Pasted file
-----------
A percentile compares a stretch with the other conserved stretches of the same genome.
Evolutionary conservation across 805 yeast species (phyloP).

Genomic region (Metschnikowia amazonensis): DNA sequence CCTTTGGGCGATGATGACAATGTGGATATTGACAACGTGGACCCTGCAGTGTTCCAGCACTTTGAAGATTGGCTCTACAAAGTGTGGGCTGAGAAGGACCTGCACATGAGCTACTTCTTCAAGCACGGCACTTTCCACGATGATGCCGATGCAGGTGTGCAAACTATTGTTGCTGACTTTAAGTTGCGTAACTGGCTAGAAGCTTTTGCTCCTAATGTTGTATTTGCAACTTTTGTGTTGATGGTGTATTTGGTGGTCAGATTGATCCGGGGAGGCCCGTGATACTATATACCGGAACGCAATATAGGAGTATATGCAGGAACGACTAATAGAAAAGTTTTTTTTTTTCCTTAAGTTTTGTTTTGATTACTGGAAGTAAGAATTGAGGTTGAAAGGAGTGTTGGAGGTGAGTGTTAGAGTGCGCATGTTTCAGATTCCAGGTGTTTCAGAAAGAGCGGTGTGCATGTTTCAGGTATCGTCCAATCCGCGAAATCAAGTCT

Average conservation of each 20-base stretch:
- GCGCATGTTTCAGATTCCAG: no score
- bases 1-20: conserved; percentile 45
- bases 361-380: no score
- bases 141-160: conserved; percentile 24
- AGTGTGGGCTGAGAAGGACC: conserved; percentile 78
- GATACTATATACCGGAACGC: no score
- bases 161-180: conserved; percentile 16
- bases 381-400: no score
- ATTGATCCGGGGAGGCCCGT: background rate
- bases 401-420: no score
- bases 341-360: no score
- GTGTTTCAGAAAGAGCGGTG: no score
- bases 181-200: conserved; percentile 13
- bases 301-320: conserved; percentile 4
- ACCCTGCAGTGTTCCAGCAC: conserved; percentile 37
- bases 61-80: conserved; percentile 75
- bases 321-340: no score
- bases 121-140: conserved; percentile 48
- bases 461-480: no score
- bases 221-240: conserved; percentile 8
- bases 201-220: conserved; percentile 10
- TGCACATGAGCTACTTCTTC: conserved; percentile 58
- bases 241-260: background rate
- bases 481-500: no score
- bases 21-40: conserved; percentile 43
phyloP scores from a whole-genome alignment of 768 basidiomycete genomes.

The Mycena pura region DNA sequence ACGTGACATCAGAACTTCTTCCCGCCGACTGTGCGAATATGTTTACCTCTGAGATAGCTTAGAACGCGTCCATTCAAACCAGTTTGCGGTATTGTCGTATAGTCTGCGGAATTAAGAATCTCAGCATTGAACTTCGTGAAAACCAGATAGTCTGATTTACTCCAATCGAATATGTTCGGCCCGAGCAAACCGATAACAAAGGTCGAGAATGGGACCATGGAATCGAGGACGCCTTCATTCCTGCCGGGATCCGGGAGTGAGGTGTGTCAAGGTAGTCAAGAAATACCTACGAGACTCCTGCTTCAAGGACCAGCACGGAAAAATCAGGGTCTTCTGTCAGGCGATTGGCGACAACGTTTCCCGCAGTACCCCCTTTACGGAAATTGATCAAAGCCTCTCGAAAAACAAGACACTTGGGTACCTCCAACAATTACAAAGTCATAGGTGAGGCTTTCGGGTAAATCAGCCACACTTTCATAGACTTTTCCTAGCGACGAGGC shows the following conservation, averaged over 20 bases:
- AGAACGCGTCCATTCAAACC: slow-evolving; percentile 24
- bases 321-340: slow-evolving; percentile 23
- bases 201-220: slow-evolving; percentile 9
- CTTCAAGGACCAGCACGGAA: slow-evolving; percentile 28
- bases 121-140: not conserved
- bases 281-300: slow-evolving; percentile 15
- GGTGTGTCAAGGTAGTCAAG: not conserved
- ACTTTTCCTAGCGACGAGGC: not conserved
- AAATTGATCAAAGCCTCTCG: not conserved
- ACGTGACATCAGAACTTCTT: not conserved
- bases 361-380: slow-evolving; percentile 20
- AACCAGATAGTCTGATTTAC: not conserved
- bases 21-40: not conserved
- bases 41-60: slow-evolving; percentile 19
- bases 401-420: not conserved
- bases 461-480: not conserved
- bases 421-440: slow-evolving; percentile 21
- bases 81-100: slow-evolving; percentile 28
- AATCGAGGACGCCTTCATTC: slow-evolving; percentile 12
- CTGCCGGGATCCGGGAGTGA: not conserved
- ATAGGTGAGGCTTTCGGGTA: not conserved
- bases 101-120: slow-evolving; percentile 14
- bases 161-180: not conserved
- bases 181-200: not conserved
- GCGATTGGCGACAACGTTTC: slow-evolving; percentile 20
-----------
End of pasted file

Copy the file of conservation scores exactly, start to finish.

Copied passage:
A percentile compares a stretch with the other conserved stretches of the same genome.
Evolutionary conservation across 805 yeast species (phyloP).

Genomic region (Metschnikowia amazonensis): DNA sequence CCTTTGGGCGATGATGACAATGTGGATATTGACAACGTGGACCCTGCAGTGTTCCAGCACTTTGAAGATTGGCTCTACAAAGTGTGGGCTGAGAAGGACCTGCACATGAGCTACTTCTTCAAGCACGGCACTTTCCACGATGATGCCGATGCAGGTGTGCAAACTATTGTTGCTGACTTTAAGTTGCGTAACTGGCTAGAAGCTTTTGCTCCTAATGTTGTATTTGCAACTTTTGTGTTGATGGTGTATTTGGTGGTCAGATTGATCCGGGGAGGCCCGTGATACTATATACCGGAACGCAATATAGGAGTATATGCAGGAACGACTAATAGAAAAGTTTTTTTTTTTCCTTAAGTTTTGTTTTGATTACTGGAAGTAAGAATTGAGGTTGAAAGGAGTGTTGGAGGTGAGTGTTAGAGTGCGCATGTTTCAGATTCCAGGTGTTTCAGAAAGAGCGGTGTGCATGTTTCAGGTATCGTCCAATCCGCGAAATCAAGTCT

Average conservation of each 20-base stretch:
- GCGCATGTTTCAGATTCCAG: no score
- bases 1-20: conserved; percentile 45
- bases 361-380: no score
- bases 141-160: conserved; percentile 24
- AGTGTGGGCTGAGAAGGACC: conserved; percentile 78
- GATACTATATACCGGAACGC: no score
- bases 161-180: conserved; percentile 16
- bases 381-400: no score
- ATTGATCCGGGGAGGCCCGT: background rate
- bases 401-420: no score
- bases 341-360: no score
- GTGTTTCAGAAAGAGCGGTG: no score
- bases 181-200: conserved; percentile 13
- bases 301-320: conserved; percentile 4
- ACCCTGCAGTGTTCCAGCAC: conserved; percentile 37
- bases 61-80: conserved; percentile 75
- bases 321-340: no score
- bases 121-140: conserved; percentile 48
- bases 461-480: no score
- bases 221-240: conserved; percentile 8
- bases 201-220: conserved; percentile 10
- TGCACATGAGCTACTTCTTC: conserved; percentile 58
- bases 241-260: background rate
- bases 481-500: no score
- bases 21-40: conserved; percentile 43
phyloP scores from a whole-genome alignment of 768 basidiomycete genomes.

The Mycena pura region DNA sequence ACGTGACATCAGAACTTCTTCCCGCCGACTGTGCGAATATGTTTACCTCTGAGATAGCTTAGAACGCGTCCATTCAAACCAGTTTGCGGTATTGTCGTATAGTCTGCGGAATTAAGAATCTCAGCATTGAACTTCGTGAAAACCAGATAGTCTGATTTACTCCAATCGAATATGTTCGGCCCGAGCAAACCGATAACAAAGGTCGAGAATGGGACCATGGAATCGAGGACGCCTTCATTCCTGCCGGGATCCGGGAGTGAGGTGTGTCAAGGTAGTCAAGAAATACCTACGAGACTCCTGCTTCAAGGACCAGCACGGAAAAATCAGGGTCTTCTGTCAGGCGATTGGCGACAACGTTTCCCGCAGTACCCCCTTTACGGAAATTGATCAAAGCCTCTCGAAAAACAAGACACTTGGGTACCTCCAACAATTACAAAGTCATAGGTGAGGCTTTCGGGTAAATCAGCCACACTTTCATAGACTTTTCCTAGCGACGAGGC shows the following conservation, averaged over 20 bases:
- AGAACGCGTCCATTCAAACC: slow-evolving; percentile 24
- bases 321-340: slow-evolving; percentile 23
- bases 201-220: slow-evolving; percentile 9
- CTTCAAGGACCAGCACGGAA: slow-evolving; percentile 28
- bases 121-140: not conserved
- bases 281-300: slow-evolving; percentile 15
- GGTGTGTCAAGGTAGTCAAG: not conserved
- ACTTTTCCTAGCGACGAGGC: not conserved
- AAATTGATCAAAGCCTCTCG: not conserved
- ACGTGACATCAGAACTTCTT: not conserved
- bases 361-380: slow-evolving; percentile 20
- AACCAGATAGTCTGATTTAC: not conserved
- bases 21-40: not conserved
- bases 41-60: slow-evolving; percentile 19
- bases 401-420: not conserved
- bases 461-480: not conserved
- bases 421-440: slow-evolving; percentile 21
- bases 81-100: slow-evolving; percentile 28
- AATCGAGGACGCCTTCATTC: slow-evolving; percentile 12
- CTGCCGGGATCCGGGAGTGA: not conserved
- ATAGGTGAGGCTTTCGGGTA: not conserved
- bases 101-120: slow-evolving; percentile 14
- bases 161-180: not conserved
- bases 181-200: not conserved
- GCGATTGGCGACAACGTTTC: slow-evolving; percentile 20